The Belt and Road Initiative, often called the New Silk Road, conjures up distant and exotic images that are still reminiscent of the fairytale descriptions in Marco Polo’s Milione. The allusion, which is not insignificant, refers to historical periods in which international trade was monopolised by the caravan routes that developed between the Far East and the West of Eurasia: relations along this route, both overland and by sea, first saw the Sassanid empire, the Han empire and the Roman empire as co-protagonists, but were also maintained during the Middle Ages despite the enormous political upheavals that followed over the centuries. 

The Silk Road, in addition to precious goods, connected very different peoples and cultures, and established reciprocal links between China and the West even when it was not possible, due to limitations imposed by technology and distance, to establish direct diplomatic ties. Its centrality in world trade was such that, after the fall of Constantinople, Europeans looked to the Atlantic Ocean for a new route to the rich East. 

The search, as we know, ended with the discovery of America, and this led to an inexorable decline of the Silk Road in the modern age: the world trade pivot shifted from East to West, where the Atlantic Ocean became the nerve centre of the old continent’s development in relation to the overseas colonies. From the 16th century onwards, there was an increasingly significant gap between East and West, with a progressive marginalisation of Asia that reached its extreme with the European colonisation of much of the continent in the 19th century. 

However, with the 20th century, as a result of the world reorganisation following the two world wars and the loss of centrality of the old continent, the market radically changed: at the same time, after the death of Mao Tse-Tung, China started a series of internal reforms that allowed it, in a few decades, to grow exponentially as an economic and commercial power: it can be said that, at the conclusion of more than 40 years of reforms starting from Deng Xiaoping and arriving at Xi Jinping, the People’s Republic of China, radically transformed from a developing country to a superpower, has begun to project itself no longer as an economic partner, but as a geopolitical Leader, in the international arena, and this new strategy is revealing all its long-term vision in the BRI, which, after centuries of dominance of the Atlantic route, relaunches the concept of the Silk Road and proposes a different world order that would shift the commercial pivot again from the Atlantic to the Indian Ocean, and the Heartland of the world.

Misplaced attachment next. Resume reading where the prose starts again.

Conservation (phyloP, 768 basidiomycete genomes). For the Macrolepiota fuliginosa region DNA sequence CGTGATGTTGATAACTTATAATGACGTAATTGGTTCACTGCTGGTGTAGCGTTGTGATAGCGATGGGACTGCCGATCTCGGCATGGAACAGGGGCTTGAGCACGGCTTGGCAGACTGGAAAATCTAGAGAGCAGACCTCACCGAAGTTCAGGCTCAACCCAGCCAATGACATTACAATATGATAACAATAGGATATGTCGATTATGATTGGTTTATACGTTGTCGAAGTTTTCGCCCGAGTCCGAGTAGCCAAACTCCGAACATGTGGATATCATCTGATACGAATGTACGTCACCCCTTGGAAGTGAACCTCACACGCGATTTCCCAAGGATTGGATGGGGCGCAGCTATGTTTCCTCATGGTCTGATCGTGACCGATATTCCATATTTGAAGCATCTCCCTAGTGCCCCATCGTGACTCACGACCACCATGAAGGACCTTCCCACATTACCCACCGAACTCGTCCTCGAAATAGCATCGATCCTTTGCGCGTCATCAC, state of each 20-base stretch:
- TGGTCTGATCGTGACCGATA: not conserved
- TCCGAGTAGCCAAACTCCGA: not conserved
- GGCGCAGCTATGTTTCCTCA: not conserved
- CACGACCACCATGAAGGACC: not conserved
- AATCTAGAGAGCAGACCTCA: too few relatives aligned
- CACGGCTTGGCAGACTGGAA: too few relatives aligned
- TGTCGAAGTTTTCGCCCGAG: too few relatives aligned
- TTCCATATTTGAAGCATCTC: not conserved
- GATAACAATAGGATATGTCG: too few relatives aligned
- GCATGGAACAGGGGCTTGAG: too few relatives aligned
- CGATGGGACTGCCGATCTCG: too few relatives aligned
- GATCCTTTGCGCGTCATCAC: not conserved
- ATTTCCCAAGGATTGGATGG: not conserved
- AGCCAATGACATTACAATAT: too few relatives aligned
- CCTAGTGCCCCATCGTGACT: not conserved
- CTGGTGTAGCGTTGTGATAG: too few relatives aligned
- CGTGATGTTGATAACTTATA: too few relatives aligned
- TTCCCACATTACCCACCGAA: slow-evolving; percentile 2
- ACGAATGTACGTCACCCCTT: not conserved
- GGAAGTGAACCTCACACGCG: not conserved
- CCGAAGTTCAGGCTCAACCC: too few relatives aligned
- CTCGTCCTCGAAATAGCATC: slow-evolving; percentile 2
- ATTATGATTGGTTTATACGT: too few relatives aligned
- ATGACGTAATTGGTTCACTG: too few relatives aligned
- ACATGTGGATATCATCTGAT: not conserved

However, for better understanding, we must avoid any potential fascination, since the BRI is a project that goes far beyond the Silk Road, including international coordination policies on infrastructure, tourism and scientific expeditions; not only that, it also implies close cooperation and synergies in the field of finance and trade. The whole BRI project requires staggering amounts of money just to finance an operation that spans four different continents, involving Oceania, Asia, Africa and Europe, with 71 nations involved: the estimated trade volume, between 4 and 8 trillion dollars, is supported by private capital, state-owned enterprises and public-private partnerships. The Chinese government has planned, through bilateral agreements, several corridors for the movement of goods, involving different routes crossing continental Asia and the Indian Ocean to flow into the Mediterranean and Central Europe. 

The Chinese project, which aims to promote interconnections between Asia, Europe and Africa, is not only an extraordinary project in economic terms, but also a real Chinese alternative to Western-style globalisation: it completely excludes the American continent, which would remain isolated in such a scheme, just as it was historically until 1492. It will be interesting to see how and if the West will be able to respond to this articulated plan based on the Chinese worldview. At the moment, due to the failure of the Transatlantic Trade and Investment Partnership between the United States and the European Union, there still seems to be no unified strategy capable of proposing an alternative to the idea of the World put forward by Beijing. 

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